SYNOPSIS:GONE GIRL - directed by David Fincher and based upon the global bestseller by Gillian Flynn - unearths the secrets at the heart of a modern marriage. On the occasion of his fifth wedding anniversary, Nick Dunne (Ben Affleck) reports that his beautiful wife, Amy (Rosamund Pike), has gone missing. Under pressure from the police and a growing media frenzy, Nick's portrait of a blissful union begins to crumble. Soon his lies, deceits and strange behavior have everyone asking the same dark question: Did Nick Dunne kill his wife? (c) Fox
Director David Fincher has brought Gillian Flynn’s darker-than-dark novel GONE GIRL to the big screen with Flynn herself as the screenwriter. Since millions of people read the best-seller, she has given it a different ending to “keep it interesting.” Whether or not that works for you probably depends on how you felt about the original ending. I have read the novel, and I prefer the original ending, but I can see why, for the ease of translating it to film, Flynn changed it. So, how is the film version? I think that depends on whether you’ve read the novel and how you reacted to it. I saw it with my movie buddy who has not read it, and he was left feeling confused about certain characters and their motives. I’ll admit that it helped to know background that was left out, possibly because the film is already quite long at 149 minutes.
For the sake of this review, I’m going to assume that you haven’t read it, so I’m not going to reveal many specifics. The novel contains many plot twists and even more twisted characters, and so does the film. Excellent performances by the entire cast strengthen the story line, especially Rosamunde Pike’s portrayal of Amy Dunne, the missing wife. Ben Affleck also does a good job as Nick, her callow husband. They’re young and hip when they meet, court, and marry in Manhattan where they both work as writers for magazines. However, it’s the dawn of the Great Recession and also the beginning of the shift from print to digital publications. They both lose their jobs, first Nick and then Amy. Amy, though, is a trust fund baby with substantial wealth. She’s the only daughter of seemingly-devoted parents Rand (David Clennon) and Marybeth Elliot (Lisa Barnes). They’ve made a fortune on their series of children’s books featuring “Amazing Amy,” a character based on their daughter. The real Amy intimates that her “amazing” counterpart was always one step ahead of her, indicating that her relationship with her parents isn’t as rosy as it seems to be.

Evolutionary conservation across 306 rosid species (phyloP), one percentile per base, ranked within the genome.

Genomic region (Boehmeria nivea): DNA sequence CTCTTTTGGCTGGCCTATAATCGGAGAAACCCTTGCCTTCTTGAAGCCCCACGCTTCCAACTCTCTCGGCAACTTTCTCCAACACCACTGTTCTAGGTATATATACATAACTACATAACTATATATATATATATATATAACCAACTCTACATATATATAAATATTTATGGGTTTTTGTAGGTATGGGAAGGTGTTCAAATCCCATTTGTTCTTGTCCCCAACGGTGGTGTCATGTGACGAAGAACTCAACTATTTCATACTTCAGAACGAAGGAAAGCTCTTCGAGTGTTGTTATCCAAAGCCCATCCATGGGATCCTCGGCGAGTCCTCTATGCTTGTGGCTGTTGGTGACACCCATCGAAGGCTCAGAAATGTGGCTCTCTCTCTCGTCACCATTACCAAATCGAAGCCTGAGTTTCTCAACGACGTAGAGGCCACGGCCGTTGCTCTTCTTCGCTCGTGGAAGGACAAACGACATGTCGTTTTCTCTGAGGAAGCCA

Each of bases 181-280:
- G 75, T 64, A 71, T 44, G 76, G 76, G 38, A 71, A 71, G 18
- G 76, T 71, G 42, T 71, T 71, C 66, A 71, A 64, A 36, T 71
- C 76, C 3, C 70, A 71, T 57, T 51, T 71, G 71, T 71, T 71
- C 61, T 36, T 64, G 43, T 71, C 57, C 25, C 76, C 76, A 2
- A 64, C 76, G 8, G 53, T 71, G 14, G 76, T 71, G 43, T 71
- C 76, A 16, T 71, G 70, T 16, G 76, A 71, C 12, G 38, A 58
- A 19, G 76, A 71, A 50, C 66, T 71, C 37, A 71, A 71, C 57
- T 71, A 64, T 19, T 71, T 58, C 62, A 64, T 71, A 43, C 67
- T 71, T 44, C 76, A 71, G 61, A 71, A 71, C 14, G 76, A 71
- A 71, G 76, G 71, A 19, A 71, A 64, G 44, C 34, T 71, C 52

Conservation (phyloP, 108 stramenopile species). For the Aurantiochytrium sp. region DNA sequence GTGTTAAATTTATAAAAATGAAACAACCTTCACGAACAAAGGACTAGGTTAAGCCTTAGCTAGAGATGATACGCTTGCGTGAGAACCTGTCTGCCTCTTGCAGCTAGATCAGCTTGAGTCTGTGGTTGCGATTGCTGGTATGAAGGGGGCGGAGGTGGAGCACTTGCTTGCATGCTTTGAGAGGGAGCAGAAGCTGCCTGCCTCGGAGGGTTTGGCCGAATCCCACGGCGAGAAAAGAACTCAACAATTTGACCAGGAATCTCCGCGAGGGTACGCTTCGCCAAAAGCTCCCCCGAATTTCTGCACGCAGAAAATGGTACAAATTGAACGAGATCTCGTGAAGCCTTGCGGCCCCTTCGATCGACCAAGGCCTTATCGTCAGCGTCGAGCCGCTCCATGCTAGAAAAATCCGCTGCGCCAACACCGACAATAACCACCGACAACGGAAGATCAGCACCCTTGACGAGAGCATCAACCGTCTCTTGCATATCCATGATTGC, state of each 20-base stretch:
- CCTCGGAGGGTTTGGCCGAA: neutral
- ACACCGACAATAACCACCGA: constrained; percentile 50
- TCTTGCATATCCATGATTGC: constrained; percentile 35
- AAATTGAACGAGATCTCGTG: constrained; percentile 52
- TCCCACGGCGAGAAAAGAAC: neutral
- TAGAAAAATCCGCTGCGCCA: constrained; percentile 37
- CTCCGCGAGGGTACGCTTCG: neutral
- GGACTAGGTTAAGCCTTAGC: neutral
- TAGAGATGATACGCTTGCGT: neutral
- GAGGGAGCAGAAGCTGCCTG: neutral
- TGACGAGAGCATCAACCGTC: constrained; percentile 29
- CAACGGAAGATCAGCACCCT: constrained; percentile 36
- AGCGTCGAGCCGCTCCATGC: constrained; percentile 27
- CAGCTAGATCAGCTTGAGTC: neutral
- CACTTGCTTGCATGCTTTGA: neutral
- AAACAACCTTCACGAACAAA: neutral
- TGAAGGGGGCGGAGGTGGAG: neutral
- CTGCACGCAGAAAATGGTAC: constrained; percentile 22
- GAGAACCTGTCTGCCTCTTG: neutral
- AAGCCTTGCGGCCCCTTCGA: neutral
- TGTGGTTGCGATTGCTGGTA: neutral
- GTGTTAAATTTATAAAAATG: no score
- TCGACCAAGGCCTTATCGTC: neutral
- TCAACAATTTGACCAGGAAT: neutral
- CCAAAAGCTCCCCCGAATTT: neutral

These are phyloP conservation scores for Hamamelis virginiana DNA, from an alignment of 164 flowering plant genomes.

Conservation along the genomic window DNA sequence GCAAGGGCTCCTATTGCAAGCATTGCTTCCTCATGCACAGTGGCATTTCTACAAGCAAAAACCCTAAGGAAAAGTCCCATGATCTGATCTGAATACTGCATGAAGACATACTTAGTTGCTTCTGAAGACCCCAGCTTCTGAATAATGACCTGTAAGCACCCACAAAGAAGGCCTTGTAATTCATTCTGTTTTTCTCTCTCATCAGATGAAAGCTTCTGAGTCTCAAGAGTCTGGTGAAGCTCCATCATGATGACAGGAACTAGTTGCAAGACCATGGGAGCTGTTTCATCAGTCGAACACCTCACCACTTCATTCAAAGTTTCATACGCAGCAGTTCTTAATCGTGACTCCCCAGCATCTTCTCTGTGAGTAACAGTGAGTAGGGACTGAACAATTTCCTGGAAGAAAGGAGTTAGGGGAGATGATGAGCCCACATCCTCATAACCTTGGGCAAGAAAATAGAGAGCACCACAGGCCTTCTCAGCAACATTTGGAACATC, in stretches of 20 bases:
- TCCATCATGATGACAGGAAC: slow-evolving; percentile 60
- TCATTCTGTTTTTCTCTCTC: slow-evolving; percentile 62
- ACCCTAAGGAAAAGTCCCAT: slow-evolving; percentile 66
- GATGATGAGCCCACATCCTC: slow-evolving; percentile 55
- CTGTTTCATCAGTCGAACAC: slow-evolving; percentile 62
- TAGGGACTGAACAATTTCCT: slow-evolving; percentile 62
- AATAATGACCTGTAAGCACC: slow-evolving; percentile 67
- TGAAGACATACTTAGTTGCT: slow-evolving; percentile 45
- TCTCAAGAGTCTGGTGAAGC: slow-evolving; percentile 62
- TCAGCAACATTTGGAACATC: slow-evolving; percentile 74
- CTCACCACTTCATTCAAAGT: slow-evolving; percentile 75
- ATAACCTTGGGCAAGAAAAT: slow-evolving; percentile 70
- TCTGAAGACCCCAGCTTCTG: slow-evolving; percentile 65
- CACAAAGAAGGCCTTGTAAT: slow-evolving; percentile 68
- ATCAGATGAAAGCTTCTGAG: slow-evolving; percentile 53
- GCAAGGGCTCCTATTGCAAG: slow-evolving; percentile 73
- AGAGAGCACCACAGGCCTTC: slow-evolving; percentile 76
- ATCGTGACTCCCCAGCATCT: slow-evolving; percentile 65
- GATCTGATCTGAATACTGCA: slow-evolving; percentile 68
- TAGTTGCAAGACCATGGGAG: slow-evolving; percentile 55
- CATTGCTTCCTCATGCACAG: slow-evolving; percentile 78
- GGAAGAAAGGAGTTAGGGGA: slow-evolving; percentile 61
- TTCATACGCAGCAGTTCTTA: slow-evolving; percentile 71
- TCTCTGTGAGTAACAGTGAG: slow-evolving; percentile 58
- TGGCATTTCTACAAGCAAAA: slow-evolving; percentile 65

The catalyst for disaster happens when they move back to the small Missouri town where Nick grew up. His twin sister Margo (Carrie Coon) phones to say that their mother is suffering from stage 4 breast cancer. Nick and Amy’s once magical marriage suffers as they try to adjust. Amy is a fish out of water, and Nick’s lack of ambition – and backbone - surfaces as he half-heartedly runs a bar, financed by Amy, with Margo. He also teaches creative writing part-time at the local community college. What does Amy do? You really won’t know until she tells her part of the story. I will say that the literary device of two unreliable narrators worked better in the novel. Lies, twists, and secrets dominate both the novel and the film.
When Amy disappears, with clues indicating a violent struggle, suspicion falls on Nick. He has no alibi, can’t identify any of his wife’s friends, and doesn’t seem to know what she does all day. At first treated sympathetically, he loses credibility with the public and with the police. Detective Rhonda Boney (Kim Pickens) and Officer Jim Gilpin (Patrick Fugit) begin to have doubts almost immediately. More and more damning information surfaces, and the case goes national when a Nancy Grace-style television reporter, Ellen Abbot (Missi Pyle), latches on. Inevitably, the media turn against Nick although he continues to proclaim his innocence.
Nick comes to believe that he’s been framed, possibly by his missing wife, and sets out to prove his innocence. With no body and no witnesses, Detective Boney begins to build a strong circumstantial case. As things begin to worsen, Nick hires a famous defense attorney, Tanner Bolt (Tyler Perry), who’s famous for getting guilty clients off. Even though Nick swears he’s innocent, the evidence continues to pile up, and he’s finally arrested.
Before his arrest, he has visited two of Amy’s former boyfriends who ran into trouble after she broke up with them. These encounters both back up and dismiss Nick’s claim of innocence. On the other hand, they both exonerate and cast the light on Amy. The question is, who is telling the truth?
David Fincher presents the audience with a taut psychological thriller. He keeps you slightly off balance so that you’ll constantly be asking yourself what’s true and what’s not. GONE GIRS’s ending in the film ties things up better than the novel’s ending…or maybe it’s better to say in a different way.
In any case, the ending changes the tone of the story a bit. I preferred the novel’s ending, but that’s just me! - JoAnne Hyde